Sunday, 18 February 2018

Lupies Will Understand

I'm sure lupies will understand these things, healthy people might not.


  • Having to do something important, that involves speaking, when you have a massive ulcer on the tip of your tongue.
  • Going on a short trip, and having to take an extra bag for your medication.
  • When you have a choice between going out and having fun, and having a nap, choosing the nap.
  • Writing absolutely everything down, because otherwise you will forget 90% of it.
  • Checking your pill case five times in an hour because you keep forgetting if you took your pills.
  • Drinking coffee by the litre because otherwise you'll fall asleep, then not being able to sleep when you need to.
  • Postponing dealing with a crisis because you have a doctor's appointment.
  • Getting exhausted doing nothing
  • Not knowing if something new is a symptom or a side-effect.
  • Doing things you know you shouldn't because you're just so sick and tired of being sick and tired.

Tuesday, 13 February 2018

And this little lupie went wee, wee, wee

Let's talk about an embarrassing little issue that some lupies have.  Actually, I was afraid I might be the only one, but I've since found out there are others.

I've always had a little bit of stress incontinence, (advertisers now call it "light bladder leakage") ever since I had my kids, who are now both in their 20s.

Lately, it's been getting worse. More than that, I've been horrified to discover I've wet the bed a couple of times.

So, off to the GP.

Her first question: how much water do I drink?  Well, because I have a horrible problem with dry mouth, a lot.

Next question: do I still do pelvic floor exercises?  Yes, I do.

The options she gave me: a pill for the night time, but it would leave a dry mouth.  I balked at that because I have enough trouble with dry mouth as it is.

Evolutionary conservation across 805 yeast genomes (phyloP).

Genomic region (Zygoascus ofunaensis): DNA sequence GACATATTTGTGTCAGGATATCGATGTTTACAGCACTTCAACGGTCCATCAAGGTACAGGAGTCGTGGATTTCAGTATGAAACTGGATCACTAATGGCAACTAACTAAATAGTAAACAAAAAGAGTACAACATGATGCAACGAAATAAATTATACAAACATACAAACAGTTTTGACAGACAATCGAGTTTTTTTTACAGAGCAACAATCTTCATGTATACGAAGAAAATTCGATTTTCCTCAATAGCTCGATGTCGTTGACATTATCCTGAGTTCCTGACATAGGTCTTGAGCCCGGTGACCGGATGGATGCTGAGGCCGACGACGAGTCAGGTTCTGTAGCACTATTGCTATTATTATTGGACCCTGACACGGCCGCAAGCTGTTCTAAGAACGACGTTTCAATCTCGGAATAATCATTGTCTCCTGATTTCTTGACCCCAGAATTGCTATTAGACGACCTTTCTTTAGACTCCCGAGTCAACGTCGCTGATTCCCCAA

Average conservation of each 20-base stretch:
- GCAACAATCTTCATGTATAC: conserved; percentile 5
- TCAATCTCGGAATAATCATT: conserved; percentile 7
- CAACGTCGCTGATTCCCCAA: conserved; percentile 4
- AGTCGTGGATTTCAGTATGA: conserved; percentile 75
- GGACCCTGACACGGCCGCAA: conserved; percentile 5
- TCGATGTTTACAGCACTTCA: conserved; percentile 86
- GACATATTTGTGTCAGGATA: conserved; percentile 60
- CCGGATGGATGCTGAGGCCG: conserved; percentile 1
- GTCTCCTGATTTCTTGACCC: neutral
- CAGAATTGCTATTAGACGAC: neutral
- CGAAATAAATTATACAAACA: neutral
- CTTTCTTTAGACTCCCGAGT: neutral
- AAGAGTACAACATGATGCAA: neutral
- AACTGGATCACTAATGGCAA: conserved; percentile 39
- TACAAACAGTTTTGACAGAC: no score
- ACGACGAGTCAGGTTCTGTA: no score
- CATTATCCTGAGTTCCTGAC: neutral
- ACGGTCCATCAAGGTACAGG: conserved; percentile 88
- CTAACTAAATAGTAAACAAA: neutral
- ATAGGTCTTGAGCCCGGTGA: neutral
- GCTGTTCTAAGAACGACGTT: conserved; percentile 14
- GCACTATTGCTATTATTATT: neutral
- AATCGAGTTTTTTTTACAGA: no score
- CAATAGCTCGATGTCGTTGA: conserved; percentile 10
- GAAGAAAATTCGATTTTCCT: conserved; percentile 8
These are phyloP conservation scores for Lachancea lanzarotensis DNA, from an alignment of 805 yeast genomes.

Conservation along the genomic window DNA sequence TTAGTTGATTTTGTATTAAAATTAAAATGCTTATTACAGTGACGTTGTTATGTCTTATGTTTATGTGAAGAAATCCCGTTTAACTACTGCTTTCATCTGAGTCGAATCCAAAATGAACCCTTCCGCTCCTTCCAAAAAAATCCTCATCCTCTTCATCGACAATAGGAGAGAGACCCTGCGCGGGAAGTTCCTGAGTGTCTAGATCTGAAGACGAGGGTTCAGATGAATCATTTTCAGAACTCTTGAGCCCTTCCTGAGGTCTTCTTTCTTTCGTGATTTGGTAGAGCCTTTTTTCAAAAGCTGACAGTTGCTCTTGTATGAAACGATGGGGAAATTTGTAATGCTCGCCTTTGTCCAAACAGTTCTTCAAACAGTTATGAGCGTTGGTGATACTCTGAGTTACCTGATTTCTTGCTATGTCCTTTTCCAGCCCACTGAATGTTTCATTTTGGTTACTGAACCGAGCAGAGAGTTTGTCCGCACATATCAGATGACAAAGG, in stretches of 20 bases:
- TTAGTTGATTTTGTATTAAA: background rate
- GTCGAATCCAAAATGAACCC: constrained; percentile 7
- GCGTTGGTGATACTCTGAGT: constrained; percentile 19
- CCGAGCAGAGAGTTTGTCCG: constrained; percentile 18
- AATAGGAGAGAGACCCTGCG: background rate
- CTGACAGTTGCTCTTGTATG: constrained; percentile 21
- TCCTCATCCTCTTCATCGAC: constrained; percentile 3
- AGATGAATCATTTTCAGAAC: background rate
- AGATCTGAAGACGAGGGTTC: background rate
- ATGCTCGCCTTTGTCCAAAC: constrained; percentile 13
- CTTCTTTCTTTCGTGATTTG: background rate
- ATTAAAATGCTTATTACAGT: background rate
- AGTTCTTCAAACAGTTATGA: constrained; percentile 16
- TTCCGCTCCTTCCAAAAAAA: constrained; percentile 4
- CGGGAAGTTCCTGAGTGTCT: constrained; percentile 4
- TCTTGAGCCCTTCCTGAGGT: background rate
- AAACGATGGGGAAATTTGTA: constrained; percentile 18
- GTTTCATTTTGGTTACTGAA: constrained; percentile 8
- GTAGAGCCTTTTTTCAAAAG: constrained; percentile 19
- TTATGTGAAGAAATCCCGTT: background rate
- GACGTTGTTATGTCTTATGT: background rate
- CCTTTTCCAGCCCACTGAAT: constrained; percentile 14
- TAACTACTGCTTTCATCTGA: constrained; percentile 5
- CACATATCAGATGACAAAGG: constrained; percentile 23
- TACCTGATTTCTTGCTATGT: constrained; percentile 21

The next option was some surgery to correct the leaking when I sneeze or cough.  I've had more than my fair share of surgery, so I wasn't really enthusiastic about that either.

I opted to think about it and get back to her.

Back home, I started to think about her first question again.  Just how ridiculous an amount of water do I drink each day?  I decided to try setting a limit - not so little water I'd be in any danger of dehydration, but less than I've been guzzling.

I have been tracking how much water I drink - limiting it to about ten to twelve cups per day.  So far so good - no wet bed, and not even any little leaks with coughs or sneezes.

Of course, that leaves me struggling with my dry mouth. I'm sipping my allowance of water really slowly, and making a lot of use of moisturising mouthwash, mouth spray and gel. (The brand my local pharmacy has is Biotene, but there's probably other brands of the same thing out there.)

It's quite typical of living with lupus that anything I do to deal with one problem makes another worse. Hopefully, I've found a balance with this particular issue. 

Do other lovely lupies have this problem?  What have you found to help?

Sunday, 21 January 2018

A Bloody Mess

A lot of lupies, including me, take fish oil as part of our drug cocktail.  I don't take quite as much as my rheumatologist wants, because if I throw up if I take the eight to ten capsules a day he recommends.

But I do take six 1000mg capsules each day.

Fish oil is a blood thinner.

Usually, I don't even think about it.  After all, there are so many side effects of the things I take, I wouldn't be able to think of anything else, if I kept thinking about all the things my drugs could do to me.

This morning, I cut my thumb on a broken glass in the kitchen sink.

I dripped blood as I walked across the kitchen to the drawer with the first-aid kit, and found a sticky dressing to apply. The pad of the dressing soaked up immediately, but didn't leak through the other side, so I was able to do a fair clean up and look a little less like Jack the Ripper.

I have a problem with sticky dressings.  Even though I used the ones for sensitive skin, if they're left on too long, they tend to take chunks of skin with them when they're removed.

So a couple of hours later, when I was in the bathroom washing my hands, I decided I wasn't risking having the, now wet, dressing on any longer, and I took it off.  The tiny cut was still bleeding.

With my non-cut hand cupped under the cut one to catch the blood, I dashed (OK, limped as quickly as I could) back up the hall, tripping on two strategically-placed cats on the way to the first-aid drawer again.

So the moral of the story lovely lupies is this, when a medical-type person with a needle or scalpel or other sharp implement asks you if you're on blood thinners - remember that includes fish oil. (Oh, and take a look at what's in the sink before you put your hands in there.)